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Curvature of the Earth


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Just a quick question really. Do the maps model the curvature of the Earth? I'm wondering as a way of avoiding radar detection by long-range radar systems. I'm sure it is likely to, but I've never been up high enough to look!


Thanks in advance,



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Mind you, keyword - "Visible" - in Nevada map (and Normandy, perhaps?), while it was NOT in old Caucasus so I don't think it's in revamped either (haven't flown high enough to notice yet).


That being said, not sure if it's "modelled" in a context you think about. Map grid and navaids on all terrains still work like projected on flat surface and I don't think more sophisticated stuff like radio wave propagation (apart from mountains vs flat) is affected.

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From memory the map technology can create spherical (or part thereof) worlds, but all the existing maps were started before that became possible and so are 'flat' with 'sphericism' applied after the fact as part of the simulation.


The effects are there, the cause isn't :)


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A long time ago I did a polar circumnavigation of the world on the old Caucasus map to prove it was flat. The Poles in DCS were actually single points on the map you could fly circles around, so if you try circumnavigating along a line of constant latitude, you would most likely end up traveling in a large circle around the pole and if you left the West side of the detailed portion of the map, you would come back on the East side even if the world is flat. Even in real life, staying on a line of constant latitude (other than the equator) requires you to perform a slow continuous turn. For this reason, all such tests should be performed along longitude lines.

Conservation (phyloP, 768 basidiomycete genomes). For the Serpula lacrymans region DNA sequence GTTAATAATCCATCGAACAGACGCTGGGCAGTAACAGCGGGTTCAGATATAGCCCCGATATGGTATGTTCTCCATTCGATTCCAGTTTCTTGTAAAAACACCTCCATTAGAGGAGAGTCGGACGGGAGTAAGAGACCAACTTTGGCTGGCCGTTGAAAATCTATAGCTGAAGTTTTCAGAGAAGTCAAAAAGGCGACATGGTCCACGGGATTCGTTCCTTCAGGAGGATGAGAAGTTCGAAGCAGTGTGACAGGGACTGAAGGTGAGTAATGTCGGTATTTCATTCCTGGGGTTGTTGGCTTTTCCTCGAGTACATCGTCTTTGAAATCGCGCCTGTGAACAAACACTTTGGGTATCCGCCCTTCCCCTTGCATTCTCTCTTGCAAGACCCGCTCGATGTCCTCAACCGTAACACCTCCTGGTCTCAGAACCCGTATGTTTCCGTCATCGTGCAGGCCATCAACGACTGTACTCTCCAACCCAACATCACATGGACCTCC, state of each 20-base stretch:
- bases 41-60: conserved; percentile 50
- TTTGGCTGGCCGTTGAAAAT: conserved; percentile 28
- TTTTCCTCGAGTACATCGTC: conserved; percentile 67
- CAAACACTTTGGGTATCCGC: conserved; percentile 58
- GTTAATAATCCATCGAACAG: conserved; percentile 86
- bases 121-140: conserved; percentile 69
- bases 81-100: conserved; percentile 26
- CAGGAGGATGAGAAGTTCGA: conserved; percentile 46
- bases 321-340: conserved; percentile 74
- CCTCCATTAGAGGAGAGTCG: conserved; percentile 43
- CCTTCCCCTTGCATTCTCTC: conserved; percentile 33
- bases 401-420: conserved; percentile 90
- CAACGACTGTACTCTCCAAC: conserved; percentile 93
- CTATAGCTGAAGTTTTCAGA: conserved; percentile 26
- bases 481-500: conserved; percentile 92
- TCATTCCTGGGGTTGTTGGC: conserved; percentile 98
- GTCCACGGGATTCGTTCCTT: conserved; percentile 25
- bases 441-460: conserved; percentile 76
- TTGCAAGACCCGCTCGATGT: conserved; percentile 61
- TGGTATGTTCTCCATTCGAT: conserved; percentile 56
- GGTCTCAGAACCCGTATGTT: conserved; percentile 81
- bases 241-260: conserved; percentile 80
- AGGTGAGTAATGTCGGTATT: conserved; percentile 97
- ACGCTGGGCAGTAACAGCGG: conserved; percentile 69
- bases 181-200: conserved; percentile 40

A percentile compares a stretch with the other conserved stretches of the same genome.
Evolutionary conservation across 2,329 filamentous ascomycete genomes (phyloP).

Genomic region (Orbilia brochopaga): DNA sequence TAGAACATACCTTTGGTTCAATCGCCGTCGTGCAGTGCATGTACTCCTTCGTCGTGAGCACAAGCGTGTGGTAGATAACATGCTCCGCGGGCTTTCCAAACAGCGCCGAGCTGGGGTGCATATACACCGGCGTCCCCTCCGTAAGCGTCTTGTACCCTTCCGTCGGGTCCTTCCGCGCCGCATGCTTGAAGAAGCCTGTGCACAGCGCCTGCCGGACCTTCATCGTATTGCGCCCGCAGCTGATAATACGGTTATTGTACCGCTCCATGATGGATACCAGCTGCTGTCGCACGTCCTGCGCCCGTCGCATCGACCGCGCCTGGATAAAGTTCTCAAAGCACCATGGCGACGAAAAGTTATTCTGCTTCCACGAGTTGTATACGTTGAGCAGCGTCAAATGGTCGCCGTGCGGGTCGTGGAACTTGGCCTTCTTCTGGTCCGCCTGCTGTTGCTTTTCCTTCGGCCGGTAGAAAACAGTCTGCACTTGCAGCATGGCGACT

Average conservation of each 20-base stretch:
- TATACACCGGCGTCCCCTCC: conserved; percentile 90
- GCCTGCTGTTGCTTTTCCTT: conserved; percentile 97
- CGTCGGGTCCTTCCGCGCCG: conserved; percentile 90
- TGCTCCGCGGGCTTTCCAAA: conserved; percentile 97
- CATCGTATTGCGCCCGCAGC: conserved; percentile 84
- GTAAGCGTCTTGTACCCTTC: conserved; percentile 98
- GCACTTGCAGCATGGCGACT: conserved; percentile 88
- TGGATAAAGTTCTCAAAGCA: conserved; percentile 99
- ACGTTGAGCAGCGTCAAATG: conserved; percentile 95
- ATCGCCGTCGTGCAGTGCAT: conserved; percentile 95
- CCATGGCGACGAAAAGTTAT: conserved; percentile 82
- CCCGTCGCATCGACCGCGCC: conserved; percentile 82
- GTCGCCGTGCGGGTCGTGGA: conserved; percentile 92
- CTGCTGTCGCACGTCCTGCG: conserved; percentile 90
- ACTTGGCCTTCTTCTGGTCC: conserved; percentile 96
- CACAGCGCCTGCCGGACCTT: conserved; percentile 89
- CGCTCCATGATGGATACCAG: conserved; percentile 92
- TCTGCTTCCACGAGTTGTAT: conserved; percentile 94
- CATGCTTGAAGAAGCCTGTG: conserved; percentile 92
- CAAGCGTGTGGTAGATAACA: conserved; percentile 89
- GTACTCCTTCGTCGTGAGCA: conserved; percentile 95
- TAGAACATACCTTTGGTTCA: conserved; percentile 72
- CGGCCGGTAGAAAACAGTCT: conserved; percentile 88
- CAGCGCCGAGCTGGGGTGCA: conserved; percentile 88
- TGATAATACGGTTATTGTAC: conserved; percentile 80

During my polar circumnavigation, I started flying my A-10C from Georgia towards the South pole. Some of the navigation equipment stopped functioning properly after passing the south pole, but enough remained operational for me to complete the full circumnavigation and return to the same grid coordinate of the map that I had started my journey at. The map there was completely blank, proving that the DCS world was flat. (I think this was in 1.2.X.)


Now that there are a few new maps available, (especially since the mentioned possibility of EDGE supporting spherical maps) it may be interesting to try tests like this again for each new map.


As to your question about the radar horizon. I remember seeing in the patch notes at one point that DCS does in fact simulate the radar horizon, whether or not the world is flat. See here: https://forums.eagle.ru/showthread.php?t=147601

Edited by VincentLaw


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F/A-18, F-16, F-14, M-2000C, A-10C, AV-8B, AJS-37 Viggen, F-5E-3, F-86F, MiG-21bis, MiG-15bis, L-39 Albatros, C-101 Aviojet, P-51D, Spitfire LF Mk. IX, Bf 109 4-K, UH-1H, Mi-8, Ka-50, NTTR, Normandy, Persian Gulf... and not enough time to fully enjoy it all